Vertical movements of the Paris Basin (Triassic–Pleistocene): from 3D stratigraphic database to numerical models
C. Robin, P. Allemand, E. Burov, M. P. Doin, F. Guillocheau, G. Dromart, J.-P. Garcia, 2003. "Vertical movements of the Paris Basin (Triassic–Pleistocene): from 3D stratigraphic database to numerical models", New Insights into Structural Interpretation and Modelling, D. A. Nieuwland
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A 3D stratigraphic database has been constructed from the inspection of 1100 wells and outcrops in the Paris basin. The database contains 88 surfaces correlated at high temporal resolution using sequence stratigraphy. For each well and each surface, the present-day depth, the depositional environment and the lithology between two layers are available. This database provides a key to quantify the tectonics associated with this intracratonic basin and to model the thermal and mechanical processes at the origin of the tectonics.
Three types of numerical modelling have been carried out in order (1) to better constrain the long-term thermal subsidence and its cause, (2) to characterize the spatial and temporal evolution of the crustal tectonics during the ‘extensional’ period and (3) to test a lithospheric folding origin during the end-Cretaceous to present-day compressional period. The philosophy of these three models are different.
The Chablis model for the lithospheric thermal evolution is used to predict the long-term subsidence of the Paris Basin. The thermal evolution of the lithosphere is computed, taking account of a constant temperature or heat flow at the base of the lithosphere, temperature- and pressure-dependent thermal characteristics, metamorphism in the crust, top-crustal erosion and phase transition in the mantle. The long-term subsidence of the Paris basin results from the decay of a thermal anomaly initiated during late Variscan times. The subsidence data can be explained by short-(Stephano-Autunian) as well as long-(Stephano-Triassic) lasting extension. These hypotheses both implicitly refer to extensional collapse of the Variscan belt.
The characterization of the spatial and temporal evolution of the crustal tectonics during the thermal relaxation period has been need to quantify the local effect of the sediment load on vertical crust movements. From sedimentary thickness and bathymetric data, maps of relative tectonics have been drawn at a time scale around 500 ka. These maps show two different tectonic behaviours: (1) narrow regions with a high horizontal gradient of tectonics (faults), and (2) domains with a diffuse subsidence correlated with topographic domes and high rates of sedimentation. The geometrical and temporal characteristics of the regions of diffuse subsidence are compatible with a model of flow of the lower crust if the thickness of the flowing channel is at least 20 km with a viscosity of 1020 Pas.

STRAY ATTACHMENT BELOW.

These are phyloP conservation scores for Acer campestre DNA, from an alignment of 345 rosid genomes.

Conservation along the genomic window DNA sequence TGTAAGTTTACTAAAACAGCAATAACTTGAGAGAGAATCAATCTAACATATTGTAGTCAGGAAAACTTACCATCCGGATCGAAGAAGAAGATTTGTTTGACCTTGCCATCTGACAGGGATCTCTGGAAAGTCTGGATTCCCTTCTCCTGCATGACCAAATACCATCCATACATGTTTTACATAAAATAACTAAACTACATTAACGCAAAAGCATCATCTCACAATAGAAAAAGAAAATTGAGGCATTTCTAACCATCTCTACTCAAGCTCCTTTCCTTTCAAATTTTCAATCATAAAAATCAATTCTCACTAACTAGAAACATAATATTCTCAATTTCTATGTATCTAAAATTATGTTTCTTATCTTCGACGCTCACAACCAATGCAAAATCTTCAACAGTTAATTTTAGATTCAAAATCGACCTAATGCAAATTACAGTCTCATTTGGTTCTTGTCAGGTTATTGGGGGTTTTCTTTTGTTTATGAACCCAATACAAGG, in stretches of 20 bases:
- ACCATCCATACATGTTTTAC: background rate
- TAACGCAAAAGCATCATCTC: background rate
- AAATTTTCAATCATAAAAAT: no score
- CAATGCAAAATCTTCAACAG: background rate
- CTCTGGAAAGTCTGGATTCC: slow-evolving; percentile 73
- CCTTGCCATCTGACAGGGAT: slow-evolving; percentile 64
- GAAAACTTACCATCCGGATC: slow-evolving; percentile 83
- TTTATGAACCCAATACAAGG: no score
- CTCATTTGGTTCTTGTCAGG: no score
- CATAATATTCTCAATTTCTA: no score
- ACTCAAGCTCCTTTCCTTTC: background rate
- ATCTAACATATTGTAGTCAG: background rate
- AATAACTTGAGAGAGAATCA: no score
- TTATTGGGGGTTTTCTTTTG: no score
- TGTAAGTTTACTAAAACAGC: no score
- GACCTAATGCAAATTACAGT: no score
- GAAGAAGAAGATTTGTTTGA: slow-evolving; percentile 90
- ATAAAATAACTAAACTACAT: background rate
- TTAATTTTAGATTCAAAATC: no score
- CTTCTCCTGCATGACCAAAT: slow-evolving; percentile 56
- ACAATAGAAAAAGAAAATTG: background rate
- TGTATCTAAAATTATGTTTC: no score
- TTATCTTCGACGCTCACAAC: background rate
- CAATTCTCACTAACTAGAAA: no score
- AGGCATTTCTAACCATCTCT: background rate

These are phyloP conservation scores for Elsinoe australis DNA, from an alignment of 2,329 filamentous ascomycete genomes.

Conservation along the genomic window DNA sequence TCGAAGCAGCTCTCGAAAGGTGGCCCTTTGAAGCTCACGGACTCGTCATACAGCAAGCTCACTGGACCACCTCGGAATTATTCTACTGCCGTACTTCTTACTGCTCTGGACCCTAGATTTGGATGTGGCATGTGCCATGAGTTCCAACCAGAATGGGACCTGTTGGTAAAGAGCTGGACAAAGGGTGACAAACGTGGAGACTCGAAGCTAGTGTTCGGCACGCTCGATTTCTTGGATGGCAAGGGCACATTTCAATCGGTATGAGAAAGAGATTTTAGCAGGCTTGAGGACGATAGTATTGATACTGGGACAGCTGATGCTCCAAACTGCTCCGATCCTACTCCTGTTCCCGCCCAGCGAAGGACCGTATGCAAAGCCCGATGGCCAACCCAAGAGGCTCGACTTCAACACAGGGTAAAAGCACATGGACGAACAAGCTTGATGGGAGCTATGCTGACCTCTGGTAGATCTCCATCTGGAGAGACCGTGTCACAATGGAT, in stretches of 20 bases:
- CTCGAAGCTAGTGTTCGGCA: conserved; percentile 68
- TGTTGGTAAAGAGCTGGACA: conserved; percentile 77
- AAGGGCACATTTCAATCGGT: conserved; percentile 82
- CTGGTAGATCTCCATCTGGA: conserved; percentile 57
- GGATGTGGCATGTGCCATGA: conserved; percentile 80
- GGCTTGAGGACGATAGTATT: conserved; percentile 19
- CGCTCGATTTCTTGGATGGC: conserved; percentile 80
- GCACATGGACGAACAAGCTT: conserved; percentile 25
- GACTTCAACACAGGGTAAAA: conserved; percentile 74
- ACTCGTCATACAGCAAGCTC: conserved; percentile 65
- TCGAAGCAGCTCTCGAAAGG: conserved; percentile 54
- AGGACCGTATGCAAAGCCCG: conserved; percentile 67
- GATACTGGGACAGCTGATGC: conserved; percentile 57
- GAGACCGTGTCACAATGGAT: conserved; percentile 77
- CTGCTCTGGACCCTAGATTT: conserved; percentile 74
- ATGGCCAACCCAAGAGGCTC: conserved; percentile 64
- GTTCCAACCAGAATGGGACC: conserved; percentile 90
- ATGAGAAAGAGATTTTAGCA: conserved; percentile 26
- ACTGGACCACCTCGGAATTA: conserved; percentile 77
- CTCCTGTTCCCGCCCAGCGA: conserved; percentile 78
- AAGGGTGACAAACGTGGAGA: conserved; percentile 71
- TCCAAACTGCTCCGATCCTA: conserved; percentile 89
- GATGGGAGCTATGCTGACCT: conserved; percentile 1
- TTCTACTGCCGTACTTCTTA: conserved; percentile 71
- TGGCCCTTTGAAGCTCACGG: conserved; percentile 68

The Tertiary characteristics of the Paris Basin could be the record of large-scale lithospheric folding. The numerical experiments demonstrate that extremely low (0.2 mm a−1) shortening rates are largely sufficient to induce large-scale low-amplitude folding under low maximum values of tectonic stresses (c. ∼50 MPa). These values suggest that alpine compression is largely sufficient to activate this deformation.
From the data collected in this database and from the models described here, the evolution of the Paris Basin is better understood. The Paris Basin Meso-Cenozoic evolution can be described as a long-term thermal subsidence, inherited from the Permian extension and perturbed by intraplate deformations in reaction to the geodynamic events occurring in western Europe, i.e. the Ligurian Tethys opening and closure, and the Atlantic opening. Those tectonic events modify in space and time both subsidence and facies distributions. The Paris Basin was initially an ‘extensional’ basin which progressively evolved into a compressional one, temporarily (lower Berriasian and late Aptian) and then permanently (late Turonian to present day). The present-day geometry of the Paris Basin is the consequence of lithospheric folding occurring mainly during the Tertiary. In consequence, (1) the Paris Basin is not still a subsiding basin but an uplifted area, and (2) during the Jurassic and part of the Cretaceous, the surrounding present-day outcropping basement massifs were subsiding areas flooded by the sea.
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New Insights into Structural Interpretation and Modelling
This title has arisen from the Geological Society of London conference of the same name. Since the publication of the predecessor of this book (‘Modern insights into structural interpretation, validation and modelling’, SP99, 1996, edited by Buchanan & Nieuwland) much progress has been made. This has been primarily thanks to the continuously increasing computing speed and computer memory capacity, which has positively affected all fields in structural interpretation, seismics and modelling, directly or indirectly.
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